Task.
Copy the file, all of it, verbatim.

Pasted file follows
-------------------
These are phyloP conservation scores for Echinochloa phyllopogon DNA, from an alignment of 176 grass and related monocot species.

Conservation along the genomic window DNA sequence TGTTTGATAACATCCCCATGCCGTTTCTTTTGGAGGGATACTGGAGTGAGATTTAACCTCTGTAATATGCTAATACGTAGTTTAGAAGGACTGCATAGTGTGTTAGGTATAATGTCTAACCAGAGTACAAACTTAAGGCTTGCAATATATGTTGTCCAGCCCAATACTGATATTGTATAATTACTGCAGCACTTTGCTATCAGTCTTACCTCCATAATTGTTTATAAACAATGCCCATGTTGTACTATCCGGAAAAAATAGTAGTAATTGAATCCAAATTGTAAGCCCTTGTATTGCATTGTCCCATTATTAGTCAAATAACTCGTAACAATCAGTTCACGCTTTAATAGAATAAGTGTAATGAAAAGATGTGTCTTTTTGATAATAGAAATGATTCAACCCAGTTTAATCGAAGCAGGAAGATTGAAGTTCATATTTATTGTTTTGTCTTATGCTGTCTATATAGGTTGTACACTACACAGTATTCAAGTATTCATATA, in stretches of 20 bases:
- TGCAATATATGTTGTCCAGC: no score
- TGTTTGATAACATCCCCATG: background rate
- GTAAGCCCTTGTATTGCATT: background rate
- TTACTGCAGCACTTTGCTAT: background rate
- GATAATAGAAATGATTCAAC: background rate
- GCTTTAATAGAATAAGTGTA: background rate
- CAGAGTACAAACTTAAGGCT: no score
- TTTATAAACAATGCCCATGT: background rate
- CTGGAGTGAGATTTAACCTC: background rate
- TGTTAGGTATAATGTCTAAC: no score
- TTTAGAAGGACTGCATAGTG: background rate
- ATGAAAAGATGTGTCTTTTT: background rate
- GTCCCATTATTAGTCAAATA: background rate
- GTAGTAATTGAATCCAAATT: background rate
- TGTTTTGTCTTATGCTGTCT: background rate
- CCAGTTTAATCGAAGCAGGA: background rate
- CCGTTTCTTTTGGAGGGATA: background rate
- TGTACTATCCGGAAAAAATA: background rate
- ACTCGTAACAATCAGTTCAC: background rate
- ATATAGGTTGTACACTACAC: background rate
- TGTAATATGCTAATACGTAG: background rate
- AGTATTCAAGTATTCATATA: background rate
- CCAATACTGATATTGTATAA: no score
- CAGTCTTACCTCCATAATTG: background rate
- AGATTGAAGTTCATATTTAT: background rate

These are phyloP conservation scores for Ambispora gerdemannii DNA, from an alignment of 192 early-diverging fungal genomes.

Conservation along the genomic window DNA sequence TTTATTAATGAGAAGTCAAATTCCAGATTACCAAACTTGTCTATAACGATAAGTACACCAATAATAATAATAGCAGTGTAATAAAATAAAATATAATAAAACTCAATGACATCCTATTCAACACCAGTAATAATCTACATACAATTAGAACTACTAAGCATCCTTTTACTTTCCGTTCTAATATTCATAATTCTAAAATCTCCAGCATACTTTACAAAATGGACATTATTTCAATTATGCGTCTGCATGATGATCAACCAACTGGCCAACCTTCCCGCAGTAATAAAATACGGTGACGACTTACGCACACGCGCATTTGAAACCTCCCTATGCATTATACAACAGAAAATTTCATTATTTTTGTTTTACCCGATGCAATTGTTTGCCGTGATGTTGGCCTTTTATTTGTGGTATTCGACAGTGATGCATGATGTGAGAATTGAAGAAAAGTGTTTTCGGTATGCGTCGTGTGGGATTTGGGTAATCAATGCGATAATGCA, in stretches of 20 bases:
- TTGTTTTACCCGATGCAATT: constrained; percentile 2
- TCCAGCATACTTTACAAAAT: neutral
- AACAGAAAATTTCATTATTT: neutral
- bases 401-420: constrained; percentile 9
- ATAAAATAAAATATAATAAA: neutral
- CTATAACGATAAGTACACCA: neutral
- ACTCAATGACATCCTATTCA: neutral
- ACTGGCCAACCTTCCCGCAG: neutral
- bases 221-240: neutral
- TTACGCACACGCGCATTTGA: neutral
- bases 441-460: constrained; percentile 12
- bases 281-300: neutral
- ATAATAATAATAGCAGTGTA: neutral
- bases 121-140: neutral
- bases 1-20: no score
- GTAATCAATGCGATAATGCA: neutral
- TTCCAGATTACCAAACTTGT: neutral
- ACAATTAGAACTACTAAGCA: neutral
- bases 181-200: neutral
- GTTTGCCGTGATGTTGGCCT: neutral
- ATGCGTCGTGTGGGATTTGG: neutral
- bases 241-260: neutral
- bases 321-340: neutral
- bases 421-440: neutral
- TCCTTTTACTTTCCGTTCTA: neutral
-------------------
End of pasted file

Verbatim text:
These are phyloP conservation scores for Echinochloa phyllopogon DNA, from an alignment of 176 grass and related monocot species.

Conservation along the genomic window DNA sequence TGTTTGATAACATCCCCATGCCGTTTCTTTTGGAGGGATACTGGAGTGAGATTTAACCTCTGTAATATGCTAATACGTAGTTTAGAAGGACTGCATAGTGTGTTAGGTATAATGTCTAACCAGAGTACAAACTTAAGGCTTGCAATATATGTTGTCCAGCCCAATACTGATATTGTATAATTACTGCAGCACTTTGCTATCAGTCTTACCTCCATAATTGTTTATAAACAATGCCCATGTTGTACTATCCGGAAAAAATAGTAGTAATTGAATCCAAATTGTAAGCCCTTGTATTGCATTGTCCCATTATTAGTCAAATAACTCGTAACAATCAGTTCACGCTTTAATAGAATAAGTGTAATGAAAAGATGTGTCTTTTTGATAATAGAAATGATTCAACCCAGTTTAATCGAAGCAGGAAGATTGAAGTTCATATTTATTGTTTTGTCTTATGCTGTCTATATAGGTTGTACACTACACAGTATTCAAGTATTCATATA, in stretches of 20 bases:
- TGCAATATATGTTGTCCAGC: no score
- TGTTTGATAACATCCCCATG: background rate
- GTAAGCCCTTGTATTGCATT: background rate
- TTACTGCAGCACTTTGCTAT: background rate
- GATAATAGAAATGATTCAAC: background rate
- GCTTTAATAGAATAAGTGTA: background rate
- CAGAGTACAAACTTAAGGCT: no score
- TTTATAAACAATGCCCATGT: background rate
- CTGGAGTGAGATTTAACCTC: background rate
- TGTTAGGTATAATGTCTAAC: no score
- TTTAGAAGGACTGCATAGTG: background rate
- ATGAAAAGATGTGTCTTTTT: background rate
- GTCCCATTATTAGTCAAATA: background rate
- GTAGTAATTGAATCCAAATT: background rate
- TGTTTTGTCTTATGCTGTCT: background rate
- CCAGTTTAATCGAAGCAGGA: background rate
- CCGTTTCTTTTGGAGGGATA: background rate
- TGTACTATCCGGAAAAAATA: background rate
- ACTCGTAACAATCAGTTCAC: background rate
- ATATAGGTTGTACACTACAC: background rate
- TGTAATATGCTAATACGTAG: background rate
- AGTATTCAAGTATTCATATA: background rate
- CCAATACTGATATTGTATAA: no score
- CAGTCTTACCTCCATAATTG: background rate
- AGATTGAAGTTCATATTTAT: background rate

These are phyloP conservation scores for Ambispora gerdemannii DNA, from an alignment of 192 early-diverging fungal genomes.

Conservation along the genomic window DNA sequence TTTATTAATGAGAAGTCAAATTCCAGATTACCAAACTTGTCTATAACGATAAGTACACCAATAATAATAATAGCAGTGTAATAAAATAAAATATAATAAAACTCAATGACATCCTATTCAACACCAGTAATAATCTACATACAATTAGAACTACTAAGCATCCTTTTACTTTCCGTTCTAATATTCATAATTCTAAAATCTCCAGCATACTTTACAAAATGGACATTATTTCAATTATGCGTCTGCATGATGATCAACCAACTGGCCAACCTTCCCGCAGTAATAAAATACGGTGACGACTTACGCACACGCGCATTTGAAACCTCCCTATGCATTATACAACAGAAAATTTCATTATTTTTGTTTTACCCGATGCAATTGTTTGCCGTGATGTTGGCCTTTTATTTGTGGTATTCGACAGTGATGCATGATGTGAGAATTGAAGAAAAGTGTTTTCGGTATGCGTCGTGTGGGATTTGGGTAATCAATGCGATAATGCA, in stretches of 20 bases:
- TTGTTTTACCCGATGCAATT: constrained; percentile 2
- TCCAGCATACTTTACAAAAT: neutral
- AACAGAAAATTTCATTATTT: neutral
- bases 401-420: constrained; percentile 9
- ATAAAATAAAATATAATAAA: neutral
- CTATAACGATAAGTACACCA: neutral
- ACTCAATGACATCCTATTCA: neutral
- ACTGGCCAACCTTCCCGCAG: neutral
- bases 221-240: neutral
- TTACGCACACGCGCATTTGA: neutral
- bases 441-460: constrained; percentile 12
- bases 281-300: neutral
- ATAATAATAATAGCAGTGTA: neutral
- bases 121-140: neutral
- bases 1-20: no score
- GTAATCAATGCGATAATGCA: neutral
- TTCCAGATTACCAAACTTGT: neutral
- ACAATTAGAACTACTAAGCA: neutral
- bases 181-200: neutral
- GTTTGCCGTGATGTTGGCCT: neutral
- ATGCGTCGTGTGGGATTTGG: neutral
- bases 241-260: neutral
- bases 321-340: neutral
- bases 421-440: neutral
- TCCTTTTACTTTCCGTTCTA: neutral